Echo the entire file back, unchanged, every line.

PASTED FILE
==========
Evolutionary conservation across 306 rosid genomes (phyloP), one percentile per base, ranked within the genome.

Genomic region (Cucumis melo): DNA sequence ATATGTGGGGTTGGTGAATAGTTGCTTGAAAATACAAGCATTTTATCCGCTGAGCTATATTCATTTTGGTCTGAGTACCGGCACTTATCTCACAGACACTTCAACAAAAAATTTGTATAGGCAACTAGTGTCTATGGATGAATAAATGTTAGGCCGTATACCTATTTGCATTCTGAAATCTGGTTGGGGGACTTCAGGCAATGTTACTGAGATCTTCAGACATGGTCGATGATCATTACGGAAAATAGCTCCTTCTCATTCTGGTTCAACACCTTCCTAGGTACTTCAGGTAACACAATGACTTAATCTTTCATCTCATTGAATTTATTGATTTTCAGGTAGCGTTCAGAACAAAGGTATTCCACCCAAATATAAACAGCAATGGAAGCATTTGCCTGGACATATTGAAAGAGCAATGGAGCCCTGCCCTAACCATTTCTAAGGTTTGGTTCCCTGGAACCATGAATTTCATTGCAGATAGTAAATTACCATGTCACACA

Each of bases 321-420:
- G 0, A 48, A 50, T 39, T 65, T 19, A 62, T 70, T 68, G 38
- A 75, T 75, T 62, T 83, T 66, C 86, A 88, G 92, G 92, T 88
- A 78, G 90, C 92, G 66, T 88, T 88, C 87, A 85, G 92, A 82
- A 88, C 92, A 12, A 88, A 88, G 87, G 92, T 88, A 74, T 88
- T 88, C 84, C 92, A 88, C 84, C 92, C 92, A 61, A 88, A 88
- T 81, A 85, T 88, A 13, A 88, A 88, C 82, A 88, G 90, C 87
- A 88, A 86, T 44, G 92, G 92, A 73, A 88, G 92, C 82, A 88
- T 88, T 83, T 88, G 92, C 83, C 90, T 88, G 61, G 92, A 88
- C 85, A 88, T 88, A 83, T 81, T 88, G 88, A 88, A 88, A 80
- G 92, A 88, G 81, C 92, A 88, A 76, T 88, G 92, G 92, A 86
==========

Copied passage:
Evolutionary conservation across 306 rosid genomes (phyloP), one percentile per base, ranked within the genome.

Genomic region (Cucumis melo): DNA sequence ATATGTGGGGTTGGTGAATAGTTGCTTGAAAATACAAGCATTTTATCCGCTGAGCTATATTCATTTTGGTCTGAGTACCGGCACTTATCTCACAGACACTTCAACAAAAAATTTGTATAGGCAACTAGTGTCTATGGATGAATAAATGTTAGGCCGTATACCTATTTGCATTCTGAAATCTGGTTGGGGGACTTCAGGCAATGTTACTGAGATCTTCAGACATGGTCGATGATCATTACGGAAAATAGCTCCTTCTCATTCTGGTTCAACACCTTCCTAGGTACTTCAGGTAACACAATGACTTAATCTTTCATCTCATTGAATTTATTGATTTTCAGGTAGCGTTCAGAACAAAGGTATTCCACCCAAATATAAACAGCAATGGAAGCATTTGCCTGGACATATTGAAAGAGCAATGGAGCCCTGCCCTAACCATTTCTAAGGTTTGGTTCCCTGGAACCATGAATTTCATTGCAGATAGTAAATTACCATGTCACACA

Each of bases 321-420:
- G 0, A 48, A 50, T 39, T 65, T 19, A 62, T 70, T 68, G 38
- A 75, T 75, T 62, T 83, T 66, C 86, A 88, G 92, G 92, T 88
- A 78, G 90, C 92, G 66, T 88, T 88, C 87, A 85, G 92, A 82
- A 88, C 92, A 12, A 88, A 88, G 87, G 92, T 88, A 74, T 88
- T 88, C 84, C 92, A 88, C 84, C 92, C 92, A 61, A 88, A 88
- T 81, A 85, T 88, A 13, A 88, A 88, C 82, A 88, G 90, C 87
- A 88, A 86, T 44, G 92, G 92, A 73, A 88, G 92, C 82, A 88
- T 88, T 83, T 88, G 92, C 83, C 90, T 88, G 61, G 92, A 88
- C 85, A 88, T 88, A 83, T 81, T 88, G 88, A 88, A 88, A 80
- G 92, A 88, G 81, C 92, A 88, A 76, T 88, G 92, G 92, A 86